Rethinking Environmental History World-System History and Global Environmental Change

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  • Format: Hardcover
  • Copyright: 2007-01-18
  • Publisher: AltaMira Press
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What is included with this book?


This exciting new reader in environmental history provides a framework for understanding the relations between ecosystems and world systems over time. Alf Hornborg has brought together a group of the foremost writers from the social, historical and geographical sciences to provide an overview of the ecological dimension of global, economic processes, with a long-term, historical perspective. Readers are challenged to integrate studies of the Earth system with studies of the World system, and to reconceptualize human-environmental relations and the challenges of global sustainability. Immanuel Wallerstein, renowned Yale sociologist and originator of the world-system concept, closes the volume with his reflections on the intellectual, moral, and political implications of global environmental change.

Table of Contents

Acknowledgmentsp. xi
Introduction: Environmental History as Political Ecologyp. 1
The Environment in World-System History: Tracing Social Processes in Nature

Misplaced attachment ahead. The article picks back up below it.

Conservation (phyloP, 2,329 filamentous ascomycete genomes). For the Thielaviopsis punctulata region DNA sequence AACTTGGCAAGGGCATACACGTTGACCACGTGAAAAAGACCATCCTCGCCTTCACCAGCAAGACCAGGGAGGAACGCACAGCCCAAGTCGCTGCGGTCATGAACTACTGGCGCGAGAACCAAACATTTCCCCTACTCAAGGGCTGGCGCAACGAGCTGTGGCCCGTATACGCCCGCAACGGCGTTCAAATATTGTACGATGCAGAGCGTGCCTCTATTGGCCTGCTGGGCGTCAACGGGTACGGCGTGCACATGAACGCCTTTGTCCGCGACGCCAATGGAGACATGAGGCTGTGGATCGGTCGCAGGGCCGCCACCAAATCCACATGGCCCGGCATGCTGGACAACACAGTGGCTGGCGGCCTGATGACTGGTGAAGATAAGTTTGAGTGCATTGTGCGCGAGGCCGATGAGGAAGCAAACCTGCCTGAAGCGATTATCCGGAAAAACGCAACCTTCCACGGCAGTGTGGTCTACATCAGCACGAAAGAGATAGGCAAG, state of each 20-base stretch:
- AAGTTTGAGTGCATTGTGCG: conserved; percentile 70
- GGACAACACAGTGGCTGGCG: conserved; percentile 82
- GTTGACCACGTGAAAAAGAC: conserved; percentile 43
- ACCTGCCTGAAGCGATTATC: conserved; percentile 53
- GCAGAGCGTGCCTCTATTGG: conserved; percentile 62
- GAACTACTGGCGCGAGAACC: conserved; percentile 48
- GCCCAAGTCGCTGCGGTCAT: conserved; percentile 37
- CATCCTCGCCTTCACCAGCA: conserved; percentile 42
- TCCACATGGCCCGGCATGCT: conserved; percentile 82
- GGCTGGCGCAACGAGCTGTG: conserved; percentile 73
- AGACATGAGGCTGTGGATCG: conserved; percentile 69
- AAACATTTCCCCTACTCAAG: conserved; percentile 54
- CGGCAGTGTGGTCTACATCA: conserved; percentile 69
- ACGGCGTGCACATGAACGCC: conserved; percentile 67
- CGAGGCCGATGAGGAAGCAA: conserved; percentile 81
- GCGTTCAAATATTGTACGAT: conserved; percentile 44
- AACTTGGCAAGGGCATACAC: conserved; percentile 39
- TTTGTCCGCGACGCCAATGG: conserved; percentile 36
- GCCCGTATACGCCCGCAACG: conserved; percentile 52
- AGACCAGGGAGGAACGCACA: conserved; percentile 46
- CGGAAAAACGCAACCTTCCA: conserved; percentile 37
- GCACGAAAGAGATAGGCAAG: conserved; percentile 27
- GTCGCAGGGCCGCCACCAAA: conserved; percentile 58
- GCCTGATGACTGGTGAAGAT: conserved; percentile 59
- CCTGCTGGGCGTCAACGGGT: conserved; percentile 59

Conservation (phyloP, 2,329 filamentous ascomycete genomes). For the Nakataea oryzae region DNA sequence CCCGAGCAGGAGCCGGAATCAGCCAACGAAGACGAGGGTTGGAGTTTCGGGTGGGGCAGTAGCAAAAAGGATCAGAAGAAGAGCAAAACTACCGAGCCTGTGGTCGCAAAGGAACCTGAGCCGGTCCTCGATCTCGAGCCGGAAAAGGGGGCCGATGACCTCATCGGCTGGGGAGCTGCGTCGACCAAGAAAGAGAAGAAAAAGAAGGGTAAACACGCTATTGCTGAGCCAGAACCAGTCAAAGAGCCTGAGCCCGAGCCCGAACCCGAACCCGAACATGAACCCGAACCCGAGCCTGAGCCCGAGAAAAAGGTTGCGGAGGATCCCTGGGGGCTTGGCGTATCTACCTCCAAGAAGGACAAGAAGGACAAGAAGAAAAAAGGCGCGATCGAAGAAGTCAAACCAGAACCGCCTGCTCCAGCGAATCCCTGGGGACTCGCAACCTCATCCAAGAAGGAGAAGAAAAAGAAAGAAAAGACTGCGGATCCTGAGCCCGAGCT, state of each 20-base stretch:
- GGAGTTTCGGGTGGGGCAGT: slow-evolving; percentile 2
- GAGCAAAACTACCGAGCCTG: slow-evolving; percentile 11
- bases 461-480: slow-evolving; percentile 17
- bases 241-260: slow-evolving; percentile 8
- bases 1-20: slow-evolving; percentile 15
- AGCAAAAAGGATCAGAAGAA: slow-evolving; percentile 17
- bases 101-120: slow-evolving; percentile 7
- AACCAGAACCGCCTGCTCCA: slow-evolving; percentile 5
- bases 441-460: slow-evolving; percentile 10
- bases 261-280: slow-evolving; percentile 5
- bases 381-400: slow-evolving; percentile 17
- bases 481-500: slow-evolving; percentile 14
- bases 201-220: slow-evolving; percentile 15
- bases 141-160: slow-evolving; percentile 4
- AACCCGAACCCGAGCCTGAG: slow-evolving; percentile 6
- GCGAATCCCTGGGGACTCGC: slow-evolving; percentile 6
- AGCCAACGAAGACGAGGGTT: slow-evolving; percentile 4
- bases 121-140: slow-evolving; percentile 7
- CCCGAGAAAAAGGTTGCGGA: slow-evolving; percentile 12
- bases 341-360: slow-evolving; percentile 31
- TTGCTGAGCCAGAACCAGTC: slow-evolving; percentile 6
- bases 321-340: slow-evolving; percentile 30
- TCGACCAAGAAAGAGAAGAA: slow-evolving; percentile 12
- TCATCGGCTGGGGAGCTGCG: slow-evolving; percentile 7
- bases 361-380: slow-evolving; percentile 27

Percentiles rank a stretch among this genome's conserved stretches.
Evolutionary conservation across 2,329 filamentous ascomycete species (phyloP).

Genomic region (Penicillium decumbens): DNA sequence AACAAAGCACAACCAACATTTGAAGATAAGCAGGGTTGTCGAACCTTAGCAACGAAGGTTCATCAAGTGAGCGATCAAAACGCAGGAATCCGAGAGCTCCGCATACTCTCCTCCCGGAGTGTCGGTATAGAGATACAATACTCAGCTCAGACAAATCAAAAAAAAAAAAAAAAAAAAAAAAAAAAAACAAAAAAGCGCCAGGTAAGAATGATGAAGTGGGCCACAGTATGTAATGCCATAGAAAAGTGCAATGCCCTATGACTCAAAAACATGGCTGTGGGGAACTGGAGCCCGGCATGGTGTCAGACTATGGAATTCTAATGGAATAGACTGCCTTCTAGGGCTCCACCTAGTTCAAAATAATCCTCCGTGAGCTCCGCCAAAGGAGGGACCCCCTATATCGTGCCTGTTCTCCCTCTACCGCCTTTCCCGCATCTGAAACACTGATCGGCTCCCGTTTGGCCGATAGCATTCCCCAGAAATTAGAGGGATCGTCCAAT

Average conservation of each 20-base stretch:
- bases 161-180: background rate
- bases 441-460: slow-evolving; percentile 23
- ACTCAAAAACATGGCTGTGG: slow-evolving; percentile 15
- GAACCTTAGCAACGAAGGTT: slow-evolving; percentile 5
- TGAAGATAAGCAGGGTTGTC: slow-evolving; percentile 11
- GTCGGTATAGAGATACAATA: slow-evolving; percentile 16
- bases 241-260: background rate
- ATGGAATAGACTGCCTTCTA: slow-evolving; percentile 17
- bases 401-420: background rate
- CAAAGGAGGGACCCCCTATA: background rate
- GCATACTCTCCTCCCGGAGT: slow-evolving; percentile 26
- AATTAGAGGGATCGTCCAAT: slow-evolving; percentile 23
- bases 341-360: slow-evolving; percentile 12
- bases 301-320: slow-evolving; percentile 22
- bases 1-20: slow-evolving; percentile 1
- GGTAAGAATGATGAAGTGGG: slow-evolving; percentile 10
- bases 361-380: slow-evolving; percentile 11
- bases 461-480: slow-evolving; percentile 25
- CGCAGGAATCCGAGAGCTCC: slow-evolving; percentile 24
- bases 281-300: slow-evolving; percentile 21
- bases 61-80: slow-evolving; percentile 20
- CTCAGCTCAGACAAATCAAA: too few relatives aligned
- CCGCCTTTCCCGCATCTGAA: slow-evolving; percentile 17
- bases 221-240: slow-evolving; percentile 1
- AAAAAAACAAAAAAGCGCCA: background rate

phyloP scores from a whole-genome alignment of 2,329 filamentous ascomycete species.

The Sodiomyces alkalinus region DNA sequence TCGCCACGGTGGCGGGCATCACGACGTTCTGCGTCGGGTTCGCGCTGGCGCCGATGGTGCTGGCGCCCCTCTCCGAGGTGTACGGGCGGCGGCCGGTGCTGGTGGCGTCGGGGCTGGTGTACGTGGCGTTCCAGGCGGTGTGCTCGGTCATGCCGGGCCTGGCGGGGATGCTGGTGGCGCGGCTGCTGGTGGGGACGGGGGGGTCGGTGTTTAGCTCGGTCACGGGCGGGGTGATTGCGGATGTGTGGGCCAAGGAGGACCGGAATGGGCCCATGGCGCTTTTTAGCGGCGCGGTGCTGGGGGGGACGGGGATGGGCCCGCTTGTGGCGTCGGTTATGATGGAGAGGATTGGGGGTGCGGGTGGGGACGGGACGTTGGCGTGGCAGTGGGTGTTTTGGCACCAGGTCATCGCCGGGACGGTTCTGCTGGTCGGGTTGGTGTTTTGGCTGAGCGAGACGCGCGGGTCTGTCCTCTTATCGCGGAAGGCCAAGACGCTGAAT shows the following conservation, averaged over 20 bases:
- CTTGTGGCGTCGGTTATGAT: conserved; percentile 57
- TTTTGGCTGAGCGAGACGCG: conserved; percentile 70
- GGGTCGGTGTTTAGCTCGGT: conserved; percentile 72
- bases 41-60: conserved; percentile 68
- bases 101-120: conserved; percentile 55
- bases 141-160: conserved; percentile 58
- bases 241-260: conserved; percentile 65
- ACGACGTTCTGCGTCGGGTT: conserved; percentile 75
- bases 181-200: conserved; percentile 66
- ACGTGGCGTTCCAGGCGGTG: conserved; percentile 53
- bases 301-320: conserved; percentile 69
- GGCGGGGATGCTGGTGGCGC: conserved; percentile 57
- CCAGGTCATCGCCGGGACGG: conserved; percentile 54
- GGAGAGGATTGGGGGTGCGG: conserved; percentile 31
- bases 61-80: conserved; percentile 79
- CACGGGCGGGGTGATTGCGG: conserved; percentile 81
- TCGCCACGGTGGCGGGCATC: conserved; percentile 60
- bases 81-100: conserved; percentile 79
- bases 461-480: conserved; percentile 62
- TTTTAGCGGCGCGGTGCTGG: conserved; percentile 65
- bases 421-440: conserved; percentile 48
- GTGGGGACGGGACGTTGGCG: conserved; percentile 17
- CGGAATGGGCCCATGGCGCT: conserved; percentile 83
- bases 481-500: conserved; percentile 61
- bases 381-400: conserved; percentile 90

Environmental Impacts of the Roman Economy and Social Structure: Augustus to Diocletianp. 27
People Said Extinction Was Not Possible": Two Thousand Years of Environmental Change in South Chinap. 41
Precolonial Landesque Capital: A Global Perspectivep. 61
Food, War, and Crisis: The Seventeenth-Century Swedish Empirep. 79
The Role of Deforestation in Earth and World-System Integrationp. 101
Silver, Ecology, and the Origins of the Modern World, 1450-1640p. 123
Trade, "Trinkets," and Environmental Change at the Edge of World-Systems: Political Ecology and the East African Ivory Tradep. 143
Steps to an Environmental History of the Western Llanos of Venezuela: A World-System Perspectivep. 163
The Extractive Economy: An Early Phase of the Globalization of Diet, and Its Environmental Consequencesp. 179
Yellow Jack and Geopolitics: Environment, Epidemics, and the Struggles for Empire in the American Tropics, 1640-1830p. 199
Ecology and Unequal Exchange: Unraveling Environmental Injustice in the Modern World
Marxism, Social Metabolism, and International Tradep. 221
Natural Values and the Physical Inevitability of Uneven Development under Capitalismp. 239
Footprints in the Cotton Fields: The Industrial Revolution as Time-Space Appropriation and Environmental Load Displacementp. 259
Uneven Ecological Exchange and Consumption-Based Environmental Impacts: A Cross-National Investigationp. 273
Combining Social Metabolism and Input-Output Analyses to Account for Ecologically Unequal Tradep. 289
Physical Trade Flows of Pollution-Intensive Products: Historical Trends in Europe and the Worldp. 307
Environmental Issues at the U.S.-Mexico Border and the Unequal Territorialization of Valuep. 327
Surrogate Money, Technology, and the Expansion of Savanna Soybeans in Brazilp. 345
Scale and Dependency in World-Systems: Local Societies in Convergent Evolutionp. 361
The Ecology and the Economy: What Is Rational?p. 379
Indexp. 391
About the Contributorsp. 407
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